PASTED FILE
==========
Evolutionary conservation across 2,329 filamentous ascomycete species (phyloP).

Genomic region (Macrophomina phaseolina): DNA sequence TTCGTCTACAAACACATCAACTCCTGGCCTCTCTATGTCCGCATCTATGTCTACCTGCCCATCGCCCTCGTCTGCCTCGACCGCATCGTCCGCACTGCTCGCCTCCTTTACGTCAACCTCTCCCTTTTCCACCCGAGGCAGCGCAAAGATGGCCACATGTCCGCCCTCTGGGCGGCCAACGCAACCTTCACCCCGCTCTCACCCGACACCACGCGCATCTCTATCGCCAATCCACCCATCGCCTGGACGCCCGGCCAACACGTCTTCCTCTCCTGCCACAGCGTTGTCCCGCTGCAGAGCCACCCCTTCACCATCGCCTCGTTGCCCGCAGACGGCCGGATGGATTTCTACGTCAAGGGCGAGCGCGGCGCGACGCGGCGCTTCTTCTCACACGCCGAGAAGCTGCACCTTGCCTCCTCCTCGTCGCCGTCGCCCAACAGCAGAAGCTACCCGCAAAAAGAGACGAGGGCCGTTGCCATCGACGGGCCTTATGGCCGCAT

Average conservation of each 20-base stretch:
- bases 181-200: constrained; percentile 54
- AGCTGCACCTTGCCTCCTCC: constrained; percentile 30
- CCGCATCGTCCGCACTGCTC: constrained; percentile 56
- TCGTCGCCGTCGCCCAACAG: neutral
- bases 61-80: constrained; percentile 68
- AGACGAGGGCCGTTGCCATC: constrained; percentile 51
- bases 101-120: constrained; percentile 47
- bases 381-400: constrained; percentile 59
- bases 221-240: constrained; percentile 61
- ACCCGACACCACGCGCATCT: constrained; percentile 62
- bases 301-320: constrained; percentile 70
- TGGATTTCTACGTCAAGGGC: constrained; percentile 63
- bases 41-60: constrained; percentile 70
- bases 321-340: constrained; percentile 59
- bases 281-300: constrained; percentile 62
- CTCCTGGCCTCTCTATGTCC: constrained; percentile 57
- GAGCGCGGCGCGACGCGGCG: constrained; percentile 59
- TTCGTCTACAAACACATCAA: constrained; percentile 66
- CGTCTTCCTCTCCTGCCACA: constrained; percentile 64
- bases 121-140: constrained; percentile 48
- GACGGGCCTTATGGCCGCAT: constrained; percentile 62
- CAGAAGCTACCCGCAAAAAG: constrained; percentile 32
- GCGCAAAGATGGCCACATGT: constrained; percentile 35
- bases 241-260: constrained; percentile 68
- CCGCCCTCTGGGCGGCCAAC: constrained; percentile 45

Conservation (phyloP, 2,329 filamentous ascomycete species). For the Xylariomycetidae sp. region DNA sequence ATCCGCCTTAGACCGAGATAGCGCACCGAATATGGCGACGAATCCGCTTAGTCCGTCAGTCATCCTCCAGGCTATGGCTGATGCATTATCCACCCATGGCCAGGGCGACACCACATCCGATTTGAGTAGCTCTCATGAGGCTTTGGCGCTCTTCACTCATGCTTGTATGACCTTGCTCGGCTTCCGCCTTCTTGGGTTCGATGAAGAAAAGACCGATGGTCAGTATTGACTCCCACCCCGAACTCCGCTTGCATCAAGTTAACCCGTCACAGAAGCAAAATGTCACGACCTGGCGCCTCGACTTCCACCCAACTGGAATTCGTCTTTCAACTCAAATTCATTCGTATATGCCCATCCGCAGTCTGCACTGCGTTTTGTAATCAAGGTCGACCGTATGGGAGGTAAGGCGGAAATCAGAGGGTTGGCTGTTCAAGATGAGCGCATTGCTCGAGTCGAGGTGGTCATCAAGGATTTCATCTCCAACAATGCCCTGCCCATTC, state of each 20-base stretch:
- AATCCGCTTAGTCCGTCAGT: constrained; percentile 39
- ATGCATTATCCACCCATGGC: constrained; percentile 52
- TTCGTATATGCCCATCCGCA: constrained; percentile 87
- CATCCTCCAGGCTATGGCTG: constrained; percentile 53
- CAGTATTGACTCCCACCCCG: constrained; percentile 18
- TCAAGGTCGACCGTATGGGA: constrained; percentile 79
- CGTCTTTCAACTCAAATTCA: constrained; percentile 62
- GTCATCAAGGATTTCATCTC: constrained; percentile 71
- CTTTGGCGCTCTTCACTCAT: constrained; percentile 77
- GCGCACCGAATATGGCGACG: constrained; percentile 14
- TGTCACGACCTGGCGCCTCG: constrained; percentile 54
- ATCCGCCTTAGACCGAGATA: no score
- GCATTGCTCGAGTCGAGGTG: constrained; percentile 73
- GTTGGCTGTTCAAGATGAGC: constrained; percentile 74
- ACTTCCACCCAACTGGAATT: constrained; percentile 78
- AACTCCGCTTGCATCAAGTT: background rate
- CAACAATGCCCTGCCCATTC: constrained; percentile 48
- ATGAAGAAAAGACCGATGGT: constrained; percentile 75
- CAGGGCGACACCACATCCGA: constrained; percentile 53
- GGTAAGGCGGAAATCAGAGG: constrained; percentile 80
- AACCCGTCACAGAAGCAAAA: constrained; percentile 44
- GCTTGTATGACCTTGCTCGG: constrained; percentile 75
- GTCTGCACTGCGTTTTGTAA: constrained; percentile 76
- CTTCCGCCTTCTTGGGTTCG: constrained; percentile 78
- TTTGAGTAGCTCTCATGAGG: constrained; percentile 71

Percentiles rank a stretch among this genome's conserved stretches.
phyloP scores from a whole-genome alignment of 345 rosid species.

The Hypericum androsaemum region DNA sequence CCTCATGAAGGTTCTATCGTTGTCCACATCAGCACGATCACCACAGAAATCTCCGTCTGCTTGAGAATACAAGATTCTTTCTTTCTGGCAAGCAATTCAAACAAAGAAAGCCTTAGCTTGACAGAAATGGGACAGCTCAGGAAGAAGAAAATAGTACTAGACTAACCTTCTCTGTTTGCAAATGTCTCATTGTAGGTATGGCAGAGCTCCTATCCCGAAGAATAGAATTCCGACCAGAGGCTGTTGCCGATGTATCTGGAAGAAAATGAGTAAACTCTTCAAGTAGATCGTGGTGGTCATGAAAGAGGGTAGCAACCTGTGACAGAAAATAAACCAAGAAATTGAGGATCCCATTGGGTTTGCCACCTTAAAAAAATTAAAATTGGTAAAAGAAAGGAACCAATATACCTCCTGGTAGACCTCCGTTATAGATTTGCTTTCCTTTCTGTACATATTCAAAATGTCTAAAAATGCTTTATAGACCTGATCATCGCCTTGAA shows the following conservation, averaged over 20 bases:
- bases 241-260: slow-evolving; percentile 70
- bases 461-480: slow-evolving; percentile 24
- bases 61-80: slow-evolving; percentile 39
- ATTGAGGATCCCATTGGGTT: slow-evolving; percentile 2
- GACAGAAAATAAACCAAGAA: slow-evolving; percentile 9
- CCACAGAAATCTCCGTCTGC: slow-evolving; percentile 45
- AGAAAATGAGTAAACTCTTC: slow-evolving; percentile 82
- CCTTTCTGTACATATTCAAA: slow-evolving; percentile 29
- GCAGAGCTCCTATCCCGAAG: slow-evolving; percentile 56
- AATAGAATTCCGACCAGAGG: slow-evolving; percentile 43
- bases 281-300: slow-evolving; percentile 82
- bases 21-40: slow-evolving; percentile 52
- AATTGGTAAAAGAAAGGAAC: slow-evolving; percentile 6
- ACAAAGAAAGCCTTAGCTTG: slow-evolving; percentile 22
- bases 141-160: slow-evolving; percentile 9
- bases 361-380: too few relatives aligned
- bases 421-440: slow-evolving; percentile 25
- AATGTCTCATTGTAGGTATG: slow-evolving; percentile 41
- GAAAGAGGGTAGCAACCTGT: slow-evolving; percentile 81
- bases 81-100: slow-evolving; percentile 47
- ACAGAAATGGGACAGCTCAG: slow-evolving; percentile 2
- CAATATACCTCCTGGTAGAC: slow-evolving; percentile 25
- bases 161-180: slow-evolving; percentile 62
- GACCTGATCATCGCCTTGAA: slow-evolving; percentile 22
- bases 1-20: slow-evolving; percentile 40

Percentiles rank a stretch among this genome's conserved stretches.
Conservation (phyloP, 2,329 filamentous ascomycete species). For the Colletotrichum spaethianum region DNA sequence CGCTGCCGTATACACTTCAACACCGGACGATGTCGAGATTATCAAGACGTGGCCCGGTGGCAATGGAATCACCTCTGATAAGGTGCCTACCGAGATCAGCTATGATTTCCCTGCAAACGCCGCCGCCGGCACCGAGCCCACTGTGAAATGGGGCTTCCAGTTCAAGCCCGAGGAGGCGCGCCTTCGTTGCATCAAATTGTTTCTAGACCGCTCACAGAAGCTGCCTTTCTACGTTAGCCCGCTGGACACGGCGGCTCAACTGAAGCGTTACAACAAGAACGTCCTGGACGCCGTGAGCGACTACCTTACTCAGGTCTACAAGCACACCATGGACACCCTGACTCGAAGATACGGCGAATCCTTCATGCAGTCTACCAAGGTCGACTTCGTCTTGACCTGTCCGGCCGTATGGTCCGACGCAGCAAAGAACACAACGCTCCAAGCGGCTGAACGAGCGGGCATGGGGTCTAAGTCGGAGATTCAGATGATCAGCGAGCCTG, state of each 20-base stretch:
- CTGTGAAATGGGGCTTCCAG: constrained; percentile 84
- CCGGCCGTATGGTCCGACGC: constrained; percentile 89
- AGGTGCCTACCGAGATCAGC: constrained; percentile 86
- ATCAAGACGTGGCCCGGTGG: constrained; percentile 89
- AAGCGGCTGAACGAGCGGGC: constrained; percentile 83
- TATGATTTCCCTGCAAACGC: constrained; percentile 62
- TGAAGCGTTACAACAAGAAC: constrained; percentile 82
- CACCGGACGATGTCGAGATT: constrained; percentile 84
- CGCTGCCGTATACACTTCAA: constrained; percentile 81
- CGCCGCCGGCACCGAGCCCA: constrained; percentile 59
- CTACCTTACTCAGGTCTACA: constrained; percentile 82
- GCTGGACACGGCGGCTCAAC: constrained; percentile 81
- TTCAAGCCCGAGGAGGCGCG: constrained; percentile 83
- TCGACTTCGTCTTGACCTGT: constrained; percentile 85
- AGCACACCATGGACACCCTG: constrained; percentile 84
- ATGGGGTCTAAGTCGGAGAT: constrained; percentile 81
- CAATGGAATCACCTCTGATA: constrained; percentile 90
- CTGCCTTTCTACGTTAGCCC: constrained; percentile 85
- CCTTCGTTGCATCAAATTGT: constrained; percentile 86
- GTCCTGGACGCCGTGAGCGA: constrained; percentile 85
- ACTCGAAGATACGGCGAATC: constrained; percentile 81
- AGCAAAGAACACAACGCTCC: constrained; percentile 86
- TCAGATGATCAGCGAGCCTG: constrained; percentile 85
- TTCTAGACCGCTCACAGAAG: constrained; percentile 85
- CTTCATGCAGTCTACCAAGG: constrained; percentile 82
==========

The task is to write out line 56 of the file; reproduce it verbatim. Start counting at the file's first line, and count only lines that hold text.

phyloP scores from a whole-genome alignment of 345 rosid species.